Fiction, Vol. 3.1, March 2009
He shambled in an hour before last orders—tatty brown wool suit, patched at the elbows, old style John Lennon glasses that made his eyes look like dark pennies—settled himself in the corner between the dartboard and the cigarette machine and sat there like a bloody waxworks most nights through that long wet summer.
I tried talking to him once but he had what you’d call a Slav accent. He mumbled something about the city…its strange music, then a cough got his throat and I left him to his whiskey. After that he kept his thoughts to himself. Sometimes he’d glance out the window at the kids swigging vodka by the war memorial, the cab drivers hustling fares in the rain, and this funny sad look would slip across his face as if he’d seen it all before. But mostly he’d just sit there, cradling his drop of scotch like it was holy water and listening to every cry, laugh, shout the bar threw up. Every last word.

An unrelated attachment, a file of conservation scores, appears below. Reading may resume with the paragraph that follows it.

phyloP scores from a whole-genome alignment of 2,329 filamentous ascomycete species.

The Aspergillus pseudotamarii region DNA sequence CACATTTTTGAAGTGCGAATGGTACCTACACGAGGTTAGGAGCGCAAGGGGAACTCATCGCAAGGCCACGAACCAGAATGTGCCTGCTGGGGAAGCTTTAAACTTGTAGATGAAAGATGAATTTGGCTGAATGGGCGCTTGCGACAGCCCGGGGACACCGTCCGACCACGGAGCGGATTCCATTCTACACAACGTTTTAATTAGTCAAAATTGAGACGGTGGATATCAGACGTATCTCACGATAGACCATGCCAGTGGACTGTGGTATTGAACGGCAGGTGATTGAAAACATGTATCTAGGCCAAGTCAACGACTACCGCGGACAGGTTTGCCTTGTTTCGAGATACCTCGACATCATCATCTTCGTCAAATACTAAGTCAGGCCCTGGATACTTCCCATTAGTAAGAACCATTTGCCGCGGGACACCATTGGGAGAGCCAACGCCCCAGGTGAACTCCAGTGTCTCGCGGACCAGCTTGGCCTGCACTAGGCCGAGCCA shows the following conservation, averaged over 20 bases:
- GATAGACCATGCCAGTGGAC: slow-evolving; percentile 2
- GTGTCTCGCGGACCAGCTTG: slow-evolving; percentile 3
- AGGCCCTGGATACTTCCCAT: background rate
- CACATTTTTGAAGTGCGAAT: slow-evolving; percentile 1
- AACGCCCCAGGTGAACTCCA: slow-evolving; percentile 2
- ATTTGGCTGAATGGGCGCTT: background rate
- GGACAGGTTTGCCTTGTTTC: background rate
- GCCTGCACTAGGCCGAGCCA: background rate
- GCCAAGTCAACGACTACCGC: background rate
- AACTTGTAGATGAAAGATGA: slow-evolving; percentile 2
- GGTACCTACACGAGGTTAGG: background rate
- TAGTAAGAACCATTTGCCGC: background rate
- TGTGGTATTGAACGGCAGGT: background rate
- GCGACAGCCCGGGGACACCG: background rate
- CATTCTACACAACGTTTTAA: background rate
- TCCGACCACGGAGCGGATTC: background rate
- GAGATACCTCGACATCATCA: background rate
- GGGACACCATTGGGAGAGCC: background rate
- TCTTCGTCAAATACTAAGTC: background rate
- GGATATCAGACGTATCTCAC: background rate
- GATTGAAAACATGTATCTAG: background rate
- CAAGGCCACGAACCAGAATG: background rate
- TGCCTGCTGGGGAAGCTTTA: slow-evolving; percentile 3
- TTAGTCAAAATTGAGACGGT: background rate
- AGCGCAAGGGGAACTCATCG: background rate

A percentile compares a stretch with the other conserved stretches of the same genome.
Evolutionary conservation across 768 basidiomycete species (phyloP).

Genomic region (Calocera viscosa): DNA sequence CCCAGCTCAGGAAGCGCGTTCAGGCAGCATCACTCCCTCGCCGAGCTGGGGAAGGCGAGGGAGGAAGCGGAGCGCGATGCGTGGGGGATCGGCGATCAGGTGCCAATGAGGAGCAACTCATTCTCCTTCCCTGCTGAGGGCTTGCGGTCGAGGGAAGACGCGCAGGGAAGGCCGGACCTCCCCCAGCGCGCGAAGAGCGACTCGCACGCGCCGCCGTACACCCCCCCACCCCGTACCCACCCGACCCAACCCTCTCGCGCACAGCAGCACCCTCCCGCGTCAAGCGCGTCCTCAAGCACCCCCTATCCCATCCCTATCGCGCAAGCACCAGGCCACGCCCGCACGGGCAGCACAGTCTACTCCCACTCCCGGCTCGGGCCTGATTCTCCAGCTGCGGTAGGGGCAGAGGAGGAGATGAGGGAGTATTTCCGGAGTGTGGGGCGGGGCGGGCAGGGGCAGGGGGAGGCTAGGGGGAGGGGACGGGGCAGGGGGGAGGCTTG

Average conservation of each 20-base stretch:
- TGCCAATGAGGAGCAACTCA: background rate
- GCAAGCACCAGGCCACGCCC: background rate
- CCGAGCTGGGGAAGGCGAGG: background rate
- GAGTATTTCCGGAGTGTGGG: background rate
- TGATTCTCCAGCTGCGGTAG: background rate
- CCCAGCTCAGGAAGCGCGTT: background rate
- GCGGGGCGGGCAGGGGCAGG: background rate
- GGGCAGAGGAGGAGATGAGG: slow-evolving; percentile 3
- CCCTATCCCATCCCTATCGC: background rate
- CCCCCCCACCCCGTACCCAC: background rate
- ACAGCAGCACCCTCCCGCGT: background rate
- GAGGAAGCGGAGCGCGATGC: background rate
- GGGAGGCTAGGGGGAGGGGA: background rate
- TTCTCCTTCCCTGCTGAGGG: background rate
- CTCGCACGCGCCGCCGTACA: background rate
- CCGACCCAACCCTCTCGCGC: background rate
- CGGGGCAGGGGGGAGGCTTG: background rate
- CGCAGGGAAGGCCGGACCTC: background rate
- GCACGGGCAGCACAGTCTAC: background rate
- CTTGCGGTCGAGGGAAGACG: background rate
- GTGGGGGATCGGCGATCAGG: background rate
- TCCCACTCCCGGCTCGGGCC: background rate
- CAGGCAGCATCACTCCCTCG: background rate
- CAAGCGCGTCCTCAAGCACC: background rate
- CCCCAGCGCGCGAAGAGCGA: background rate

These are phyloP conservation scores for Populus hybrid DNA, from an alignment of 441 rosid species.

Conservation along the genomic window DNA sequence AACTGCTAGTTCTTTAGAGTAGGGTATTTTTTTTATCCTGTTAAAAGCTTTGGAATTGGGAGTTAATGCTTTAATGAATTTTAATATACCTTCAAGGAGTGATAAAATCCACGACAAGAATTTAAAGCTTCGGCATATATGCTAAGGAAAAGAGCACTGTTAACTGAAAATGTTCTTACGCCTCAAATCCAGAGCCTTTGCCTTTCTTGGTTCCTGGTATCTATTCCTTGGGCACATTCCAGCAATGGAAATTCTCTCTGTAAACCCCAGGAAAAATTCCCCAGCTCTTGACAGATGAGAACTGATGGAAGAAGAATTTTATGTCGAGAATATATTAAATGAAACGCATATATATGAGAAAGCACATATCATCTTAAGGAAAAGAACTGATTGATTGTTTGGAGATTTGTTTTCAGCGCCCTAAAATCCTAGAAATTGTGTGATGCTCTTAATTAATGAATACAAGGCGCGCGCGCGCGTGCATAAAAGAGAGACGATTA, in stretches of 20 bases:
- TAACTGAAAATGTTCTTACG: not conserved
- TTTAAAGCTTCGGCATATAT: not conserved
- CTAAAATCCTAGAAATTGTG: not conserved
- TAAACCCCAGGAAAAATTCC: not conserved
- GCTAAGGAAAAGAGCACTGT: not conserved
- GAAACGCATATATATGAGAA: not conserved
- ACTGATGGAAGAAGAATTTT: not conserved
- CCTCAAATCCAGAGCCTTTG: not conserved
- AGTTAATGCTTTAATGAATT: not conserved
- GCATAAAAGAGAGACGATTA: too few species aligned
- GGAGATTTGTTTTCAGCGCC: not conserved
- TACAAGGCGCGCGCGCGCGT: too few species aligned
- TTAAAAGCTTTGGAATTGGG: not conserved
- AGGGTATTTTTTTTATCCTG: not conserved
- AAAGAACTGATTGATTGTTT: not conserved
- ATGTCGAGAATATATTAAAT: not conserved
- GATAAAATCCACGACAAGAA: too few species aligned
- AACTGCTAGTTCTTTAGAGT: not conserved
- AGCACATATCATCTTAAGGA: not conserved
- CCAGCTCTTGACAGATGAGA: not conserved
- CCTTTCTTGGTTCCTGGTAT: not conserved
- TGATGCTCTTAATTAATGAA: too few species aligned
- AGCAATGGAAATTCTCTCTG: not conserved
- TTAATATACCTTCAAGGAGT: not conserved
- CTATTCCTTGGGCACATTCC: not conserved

October came. It seemed he’d disappeared off the face of the earth. We thought he’d dragged himself back home, wherever that was. Then Doug read in The Gazette that he’d fallen in the canal out by the dye works and died of pneumonia three days later at The General. The paper said his name was Anton. He’d been a doctor once.
The pub went quiet. Doug called for a drink in his honour but I couldn’t face everyone gabbing about how Anton was one of us at heart—liked his scotch, kept himself to himself. So I just kept staring at that empty space under the Guinness mirror until I found myself in Anton’s chair, laid my hands on the same the beer-stained, broke-legged table and listened to the women shuffling home from the day shift at the hospital kitchens, the market lads stacking fruit crates, pigeons scrambling for bits of skin and peel. As if I could feel the city breathing in my ear. As if all that talk, all that noise, meant something.